Tagged with: anger

Heaven or Hell: Your Choice

A big, burly samurai comes to a Zen master and says, “Tell me the nature of heaven and hell.”

The Zen master looks him in the face and says, “Why should I tell a scruffy, disgusting, miserable slob like you? A worm like you, do you think I should tell you anything?”

Consumed by rage, the samurai draws his sword and raises it to cut off the master’s head.

The Zen master says, “That’s hell.”

Instantly, the samurai understands that he has created his own hell—black and hot, filled with hatred, self-protection, anger, and resentment. He sees that he was so deep in hell that he was ready to kill someone. Tears fill his eyes as he puts his palms together to bow in gratitude for this insight.

The Zen master says, “That’s heaven.”

Heaven or Hell: Your Choice

A big, burly samurai comes to a Zen master and says, “Tell me the nature of heaven and hell.”

The Zen master looks him in the face and says, “Why should I tell a scruffy, disgusting, miserable slob like you? A worm like you, do you think I should tell you anything?”

Consumed by rage, the samurai draws his sword and raises it to cut off the master’s head.

The Zen master says, “That’s hell.”

Instantly, the samurai understands that he has created his own hell—black and hot, filled with hatred, self-protection, anger, and resentment. He sees that he was so deep in hell that he was ready to kill someone. Tears fill his eyes as he puts his palms together to bow in gratitude for this insight.

The Zen master says, “That’s heaven.”

We need to master our own anger before we can help others do the same. When the flames of anger flare up, we tend to lash out at those who have watered our seeds of anger. It is like finding our house on fire, and instead of putting out the flames, chasing those we think started it. Arguing with others only waters the seeds of anger in us. When anger rises, return to yourself and use the energy of mindfulness to embrace, soothe, and illuminate it. Do not think you will feel better if you can make the other person suffer, too.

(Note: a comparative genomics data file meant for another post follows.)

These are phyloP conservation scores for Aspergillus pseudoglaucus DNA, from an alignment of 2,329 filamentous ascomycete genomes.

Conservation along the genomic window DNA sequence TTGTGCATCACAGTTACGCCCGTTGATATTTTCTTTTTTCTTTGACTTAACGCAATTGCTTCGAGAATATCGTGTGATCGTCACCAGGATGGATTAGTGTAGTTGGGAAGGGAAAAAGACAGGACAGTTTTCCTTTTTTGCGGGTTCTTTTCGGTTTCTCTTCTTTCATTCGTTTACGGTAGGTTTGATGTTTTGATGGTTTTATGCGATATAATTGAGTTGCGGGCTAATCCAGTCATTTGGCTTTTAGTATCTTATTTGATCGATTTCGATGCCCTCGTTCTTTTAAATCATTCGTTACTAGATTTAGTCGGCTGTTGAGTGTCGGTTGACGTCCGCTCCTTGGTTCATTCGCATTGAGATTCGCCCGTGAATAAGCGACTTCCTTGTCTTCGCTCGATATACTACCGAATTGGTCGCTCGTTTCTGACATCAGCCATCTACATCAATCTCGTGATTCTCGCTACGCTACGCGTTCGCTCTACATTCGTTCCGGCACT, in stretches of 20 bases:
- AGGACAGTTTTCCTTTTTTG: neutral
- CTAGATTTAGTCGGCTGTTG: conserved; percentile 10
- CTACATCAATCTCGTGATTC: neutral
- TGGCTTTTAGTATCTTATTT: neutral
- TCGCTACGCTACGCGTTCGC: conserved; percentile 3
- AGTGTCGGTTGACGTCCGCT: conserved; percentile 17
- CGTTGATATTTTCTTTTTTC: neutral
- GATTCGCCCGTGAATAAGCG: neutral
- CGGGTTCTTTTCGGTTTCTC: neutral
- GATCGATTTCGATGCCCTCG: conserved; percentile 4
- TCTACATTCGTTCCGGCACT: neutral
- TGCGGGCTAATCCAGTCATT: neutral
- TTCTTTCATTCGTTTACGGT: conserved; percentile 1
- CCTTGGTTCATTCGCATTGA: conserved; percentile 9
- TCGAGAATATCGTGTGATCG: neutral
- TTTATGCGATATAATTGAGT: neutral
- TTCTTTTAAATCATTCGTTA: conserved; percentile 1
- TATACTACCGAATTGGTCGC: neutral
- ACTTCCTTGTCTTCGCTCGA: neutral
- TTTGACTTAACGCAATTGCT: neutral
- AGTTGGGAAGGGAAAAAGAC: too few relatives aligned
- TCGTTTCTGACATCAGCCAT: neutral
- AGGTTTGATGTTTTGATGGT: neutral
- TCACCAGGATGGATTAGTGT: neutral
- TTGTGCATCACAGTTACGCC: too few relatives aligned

We need to master our own anger before we can help others do the same. When the flames of anger flare up, we tend to lash out at those who have watered our seeds of anger. It is like finding our house on fire, and instead of putting out the flames, chasing those we think started it. Arguing with others only waters the seeds of anger in us. When anger rises, return to yourself and use the energy of mindfulness to embrace, soothe, and illuminate it. Do not think you will feel better if you can make the other person suffer, too.

We don’t need a psychic to tell us what our future experience will be—we need only look at our own minds. If we have a good heart and helpful intentions toward others, we will continually find happiness. If instead, the mind is filled with ordinary self-centered thoughts, with anger and harmful intentions toward others, we will find only difficult experiences.

We don’t need a psychic to tell us what our future experience will be—we need only look at our own minds. If we have a good heart and helpful intentions toward others, we will continually find happiness. If instead, the mind is filled with ordinary self-centered thoughts, with anger and harmful intentions toward others, we will find only difficult experiences.

Freedom means being able to choose how we respond to things. When wisdom is not well developed, it can be easily obscured by the provocations of others. In such cases we may as well be animals or robots. If there is no space between an insulting stimulus and its immediate conditioned response—anger—then we are in fact under the control of others. Mindfulness opens up such a space, and when wisdom is there to fill it one is capable of responding with forbearance. It’s not that anger is repressed; anger never arises in the first place.

Freedom means being able to choose how we respond to things. When wisdom is not well developed, it can be easily obscured by the provocations of others. In such cases we may as well be animals or robots. If there is no space between an insulting stimulus and its immediate conditioned response—anger—then we are in fact under the control of others. Mindfulness opens up such a space, and when wisdom is there to fill it one is capable of responding with forbearance. It’s not that anger is repressed; anger never arises in the first place.

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Big Shadow

Worry often gives a small thing a big shadow.

- Swedish Proverb

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